STRAIGHT CUT JIG FOR CIRCULAR SAW

About: 1945 was a very good year. No, not for wine ... for me. I was born. Yes, I'm old, Father William, but brillig, and my slithy toves still gyre and gimble in the wabe. So let me welcome you to the Little Sho...

Intro: STRAIGHT CUT JIG FOR CIRCULAR SAW

While working on a project I needed to make a long straight cut. There are several ways I could've accomplished this, but in case this need came up in the future why not build a jig to make my life easier. This jig can be adapted for any length cut. It does the work of a track saw, a tapering guide, a fine, precise trimmer. Yes, you can buy things to do these jobs, but heck, I made this from scraps from my lumber cart.

This jig will be used with my circular saw. Since saws are different, I will label this jig with the name of this circular saw so I don't confuse it with the other circular saw I own. Yep, two! I own two. Couldn't you just plotz?

Step 1: TWO PIECES OF LAMINATE FLOORING

I found two pieces of laminate flooring in the lumber cart.

Step 2: TRIMMING

I trimmed off the tongues, groves and ends.

Step 3: GLUED AND SCREWED

I ripped a piece off the longest and widest board and glued and screwed it to the board and assured straightness by holding it against a straight edge--yeah, that's a level. But a very straight level. This will act as a fence--a guide--a stop for the base of the circular saw.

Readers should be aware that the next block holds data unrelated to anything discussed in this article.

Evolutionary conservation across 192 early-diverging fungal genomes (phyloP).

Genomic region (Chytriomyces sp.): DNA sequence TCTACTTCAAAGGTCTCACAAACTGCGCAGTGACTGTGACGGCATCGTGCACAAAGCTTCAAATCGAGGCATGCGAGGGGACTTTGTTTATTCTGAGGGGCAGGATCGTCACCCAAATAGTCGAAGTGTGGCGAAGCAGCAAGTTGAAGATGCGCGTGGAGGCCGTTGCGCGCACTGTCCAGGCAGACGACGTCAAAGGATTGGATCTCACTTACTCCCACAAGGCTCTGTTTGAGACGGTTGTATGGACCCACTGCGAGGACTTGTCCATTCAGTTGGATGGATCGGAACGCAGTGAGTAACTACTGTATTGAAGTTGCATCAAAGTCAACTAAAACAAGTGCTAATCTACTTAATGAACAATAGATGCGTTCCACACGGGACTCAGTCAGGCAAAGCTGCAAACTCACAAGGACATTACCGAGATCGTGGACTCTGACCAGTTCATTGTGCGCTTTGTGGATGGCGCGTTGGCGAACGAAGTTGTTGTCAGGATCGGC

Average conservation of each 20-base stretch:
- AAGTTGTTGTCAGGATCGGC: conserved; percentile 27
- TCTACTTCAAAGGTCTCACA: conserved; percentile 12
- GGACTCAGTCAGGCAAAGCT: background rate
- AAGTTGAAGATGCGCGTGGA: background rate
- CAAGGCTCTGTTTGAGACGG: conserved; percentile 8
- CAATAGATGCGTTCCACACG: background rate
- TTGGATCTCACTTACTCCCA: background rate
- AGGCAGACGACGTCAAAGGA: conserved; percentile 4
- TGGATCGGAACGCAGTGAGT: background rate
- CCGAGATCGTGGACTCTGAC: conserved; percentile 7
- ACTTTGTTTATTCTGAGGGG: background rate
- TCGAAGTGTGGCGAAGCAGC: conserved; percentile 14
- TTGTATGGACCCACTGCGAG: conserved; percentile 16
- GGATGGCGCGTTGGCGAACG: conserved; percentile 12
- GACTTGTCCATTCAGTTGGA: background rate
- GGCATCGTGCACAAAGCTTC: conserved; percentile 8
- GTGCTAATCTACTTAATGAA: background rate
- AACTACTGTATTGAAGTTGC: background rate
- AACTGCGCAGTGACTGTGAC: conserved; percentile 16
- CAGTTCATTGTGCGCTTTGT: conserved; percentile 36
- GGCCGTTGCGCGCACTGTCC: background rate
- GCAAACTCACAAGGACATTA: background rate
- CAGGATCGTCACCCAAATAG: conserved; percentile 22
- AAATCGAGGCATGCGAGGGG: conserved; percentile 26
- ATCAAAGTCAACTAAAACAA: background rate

Step 4: IT'S ALL ABOUT THE BASE, 'BOUT THE BASE, 'BOUT THE BASE

I squared the blade to the circular saw base. I measured the base of the circular saw from the blade to the edge. I made sure the wide board from the strip I glued and screwed to its edge was wider than the base measurement. See what I mean by it being all about the base. No trouble.

Step 5: SQUARING THE JIG

I glued and screwed a perpendicular piece to the bottom of the jig protruding and extending to the left (because I'm right handed. In fact, I'm so right handed that I honestly believe my left hand belongs to someone else.). I used a speed square to square up the inside angle.

TIP: The last image shows how you get your 'good the the last drop' of glue. Yeah, I'm frugal with my glue.

Step 6: THE FIRST CUT IS THE DEEPEST

To set and establish a functioning jig, take your table saw, place the base tight up against the thin strip of wood glued and screwed to act as a fence or guide or stop, and cut. Now you have an accurate guide for cutting straight lines. Always use this to cut on the waste side of the line. Just line your jig along any two points and cut. The saw will do the rest, always cutting on this line. Lots cheaper than going out and buying a track saw. It can also be used for tapered cuts as long as you don't use the bottom squaring guide.

Step 7: SQUARING THE OUTSIDE EDGE

Using my table saw jig as seen in another Instructable, I trimmed the outside edge to eliminate that small gap shown in the first picture. Nice to know how accurate the table saw jig is, huh? See the last picture.

As I've mentioned before, I have a small one and the jig I built for my small table saw will only cut boards less than a foot wide. Thus the need for a jig that would cut longer than a foot.

Step 8: FINALLY

Then I used the jig to trim off the board I was working on and needed the jig for.

And now I'm happy. I have a jig I can use numerous times and it really didn't cost me anything to build. Hope you enjoyed

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